From the Geyser Basin to the Yellowstone Lake is a distance of about twenty miles. The country is rolling, and for a part of the distance filled with fallen timber. To make the circuit from the southwest estuary of the lake to the point ten miles below its foot, it would be necessary to approach both extremes by roads from the Fire Hole Basin. From the point where these roads intersect below the lake, a road should be constructed to Tower Falls, and thence directly to the Hot Springs on Gardiner's River, and in as near a direct line as possible from that point to the northern boundary of the park. A continuation of this road for fifteen miles from the boundary to the first settlements above Boteller's ranch would furnish all road improvements necessary to approach the park, either by way of Snake River or by the way of the Yellowstone.
    Another road that is entirely practicable should be constructed from Gardiner River Springs, in a direct line across the park to the Lower Geyser Basin, a distance not to exceed forty-five miles.
    These roads, when completed, would enable the visitor to reach all the great points of interest by carriage, and at any of these points horses would be provided for interior exploration. The opening of these roads would insure the early erection of large and commodious public houses at Mammoth Springs, Yellowstone Falls, Yellowstone Lake, and the Upper and Lower Geyser Basins.
    Frequent application has been made to me during the past season by responsible persons for authority to improve these several routes by the construction of toll-roads, but I have invariably, with a single unimportant exception, (in which the applicants have not availed themselves of the privileges allowed,) declined to grant these applications, believing that inasmuch as this territory had been set aside and dedicated as a national park, the Government would prefer to construct its own roads, and make them free to all who wished to visit this wonderful region. It is, however, of the highest importance that roads should be constructed at an early day for the accommodation of tourists.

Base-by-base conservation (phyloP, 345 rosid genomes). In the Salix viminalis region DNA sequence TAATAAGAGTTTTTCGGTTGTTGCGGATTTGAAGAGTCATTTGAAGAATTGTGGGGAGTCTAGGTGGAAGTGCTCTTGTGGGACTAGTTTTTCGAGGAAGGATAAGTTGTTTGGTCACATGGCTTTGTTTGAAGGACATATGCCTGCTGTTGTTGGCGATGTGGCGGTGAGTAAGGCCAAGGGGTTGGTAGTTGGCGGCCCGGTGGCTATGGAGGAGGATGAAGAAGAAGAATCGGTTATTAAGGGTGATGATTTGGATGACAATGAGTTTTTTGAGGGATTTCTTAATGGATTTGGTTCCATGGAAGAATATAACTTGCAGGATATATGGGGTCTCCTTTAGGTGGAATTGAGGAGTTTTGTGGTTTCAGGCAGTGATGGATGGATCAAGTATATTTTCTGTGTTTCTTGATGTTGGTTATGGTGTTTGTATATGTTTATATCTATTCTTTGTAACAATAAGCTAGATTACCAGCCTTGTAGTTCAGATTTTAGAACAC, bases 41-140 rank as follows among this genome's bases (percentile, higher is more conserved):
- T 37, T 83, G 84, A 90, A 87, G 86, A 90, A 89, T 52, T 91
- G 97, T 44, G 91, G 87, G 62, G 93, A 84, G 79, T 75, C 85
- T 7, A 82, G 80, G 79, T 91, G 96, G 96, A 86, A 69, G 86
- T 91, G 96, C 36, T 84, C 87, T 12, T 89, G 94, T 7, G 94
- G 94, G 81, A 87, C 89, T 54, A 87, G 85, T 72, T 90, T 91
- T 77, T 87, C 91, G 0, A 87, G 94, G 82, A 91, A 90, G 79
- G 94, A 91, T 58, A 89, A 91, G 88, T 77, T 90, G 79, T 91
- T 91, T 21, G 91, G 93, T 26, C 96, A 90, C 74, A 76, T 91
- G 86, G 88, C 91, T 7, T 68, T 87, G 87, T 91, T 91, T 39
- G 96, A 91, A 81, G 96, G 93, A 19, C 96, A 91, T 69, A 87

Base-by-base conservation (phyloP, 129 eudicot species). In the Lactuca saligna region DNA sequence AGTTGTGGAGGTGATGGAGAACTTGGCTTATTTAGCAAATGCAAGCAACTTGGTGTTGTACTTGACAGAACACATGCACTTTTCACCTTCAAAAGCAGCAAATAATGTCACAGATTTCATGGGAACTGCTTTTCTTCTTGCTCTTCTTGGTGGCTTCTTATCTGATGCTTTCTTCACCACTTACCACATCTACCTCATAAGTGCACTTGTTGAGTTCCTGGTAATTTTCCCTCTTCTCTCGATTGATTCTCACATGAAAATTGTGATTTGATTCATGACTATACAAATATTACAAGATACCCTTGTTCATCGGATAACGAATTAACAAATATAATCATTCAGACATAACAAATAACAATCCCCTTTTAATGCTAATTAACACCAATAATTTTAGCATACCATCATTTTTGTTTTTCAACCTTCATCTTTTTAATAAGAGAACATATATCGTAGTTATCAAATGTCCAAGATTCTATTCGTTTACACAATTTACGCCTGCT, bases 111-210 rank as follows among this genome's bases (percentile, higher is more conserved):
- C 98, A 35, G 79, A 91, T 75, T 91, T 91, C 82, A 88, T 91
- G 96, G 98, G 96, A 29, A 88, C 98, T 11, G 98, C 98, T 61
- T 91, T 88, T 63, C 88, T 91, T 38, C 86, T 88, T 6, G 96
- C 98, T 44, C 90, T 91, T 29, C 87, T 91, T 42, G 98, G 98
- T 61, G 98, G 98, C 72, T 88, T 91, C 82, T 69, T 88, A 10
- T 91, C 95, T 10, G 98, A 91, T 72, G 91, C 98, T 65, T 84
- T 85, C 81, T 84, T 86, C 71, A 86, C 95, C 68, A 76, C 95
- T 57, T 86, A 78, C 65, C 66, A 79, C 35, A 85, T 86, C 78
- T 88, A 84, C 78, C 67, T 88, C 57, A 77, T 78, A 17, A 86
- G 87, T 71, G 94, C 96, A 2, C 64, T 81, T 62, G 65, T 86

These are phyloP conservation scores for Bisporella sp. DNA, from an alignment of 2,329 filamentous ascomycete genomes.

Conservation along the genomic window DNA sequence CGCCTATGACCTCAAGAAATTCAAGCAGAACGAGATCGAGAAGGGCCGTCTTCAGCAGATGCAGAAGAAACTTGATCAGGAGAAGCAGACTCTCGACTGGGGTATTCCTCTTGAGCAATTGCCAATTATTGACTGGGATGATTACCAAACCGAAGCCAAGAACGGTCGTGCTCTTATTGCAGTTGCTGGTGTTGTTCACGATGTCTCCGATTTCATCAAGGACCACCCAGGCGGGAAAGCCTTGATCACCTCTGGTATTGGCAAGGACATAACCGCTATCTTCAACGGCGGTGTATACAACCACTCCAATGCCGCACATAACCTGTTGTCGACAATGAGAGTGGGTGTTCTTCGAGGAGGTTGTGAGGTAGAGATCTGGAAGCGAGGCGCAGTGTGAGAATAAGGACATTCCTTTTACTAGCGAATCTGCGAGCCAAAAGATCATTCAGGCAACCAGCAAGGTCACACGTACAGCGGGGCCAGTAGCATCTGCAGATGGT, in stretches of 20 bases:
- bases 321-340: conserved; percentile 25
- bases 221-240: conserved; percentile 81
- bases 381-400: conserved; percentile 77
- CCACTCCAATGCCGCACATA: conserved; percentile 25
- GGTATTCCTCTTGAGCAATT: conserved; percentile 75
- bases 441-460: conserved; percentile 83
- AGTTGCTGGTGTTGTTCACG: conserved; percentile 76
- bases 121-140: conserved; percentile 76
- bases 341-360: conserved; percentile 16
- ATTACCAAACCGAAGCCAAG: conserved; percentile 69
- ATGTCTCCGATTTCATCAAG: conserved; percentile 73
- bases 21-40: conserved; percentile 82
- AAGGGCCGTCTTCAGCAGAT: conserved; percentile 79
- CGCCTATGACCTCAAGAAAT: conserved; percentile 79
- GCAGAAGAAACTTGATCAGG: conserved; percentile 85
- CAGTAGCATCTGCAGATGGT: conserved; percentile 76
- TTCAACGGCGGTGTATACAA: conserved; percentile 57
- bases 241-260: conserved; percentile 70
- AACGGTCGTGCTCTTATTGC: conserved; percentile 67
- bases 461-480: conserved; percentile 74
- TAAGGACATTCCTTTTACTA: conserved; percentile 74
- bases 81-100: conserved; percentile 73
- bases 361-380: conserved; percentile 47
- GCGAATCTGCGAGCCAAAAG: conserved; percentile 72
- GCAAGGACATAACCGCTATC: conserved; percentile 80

I am satisfied, from the numerous applications I have received for leases of property for hotel purposes at the leading points of interest, that if the park were rendered accessible by good wagon-roads, it would immediately prove a source of considerable revenue to the Government, and in a few years would largely repay any expenditures needful for its present improvement. Leases have been refused to all, simply because it was deemed necessary, first, to know after fuller exploration of the park, what might be the intention of Congress respecting it. With a liberal appropriation now for roads, and a few other needed improvements, it is impossible to foresee what will be the future of this remarkable aggregation of wonders.
    Leases have been sought for the construction of saw-mills in parts of the property where timber could be spared. The manufacture of lumber will prove a lucrative employment whenever the erection of public houses shall be commenced. In fact, with roads such as I have recommended, the business might be extended to reach the settlements of Montana, in most of which lumber commands a high price. A large portion of the park is covered with a heavy growth of pine timber, fit only for manufacture into lumber.
    There is no land in the park suitable for agricultural purposes. Bunchgrass of a good quality, affording feeding for horses, grows there in abundance, and will always abound in sufficient quantity for the use of tourists. No mines have yet been discovered, and it is the general opinion of  Go to next page

Return to Table of Contents
Return to Yellowstone Historical Almanac
Return to Yellowstone History Guide
Return to The Magic of Yellowstone front page
Title Page
Page 1
Page 2
Page 3
Page 4
Page 5
Page 6
Page 7
Page 8
Page 9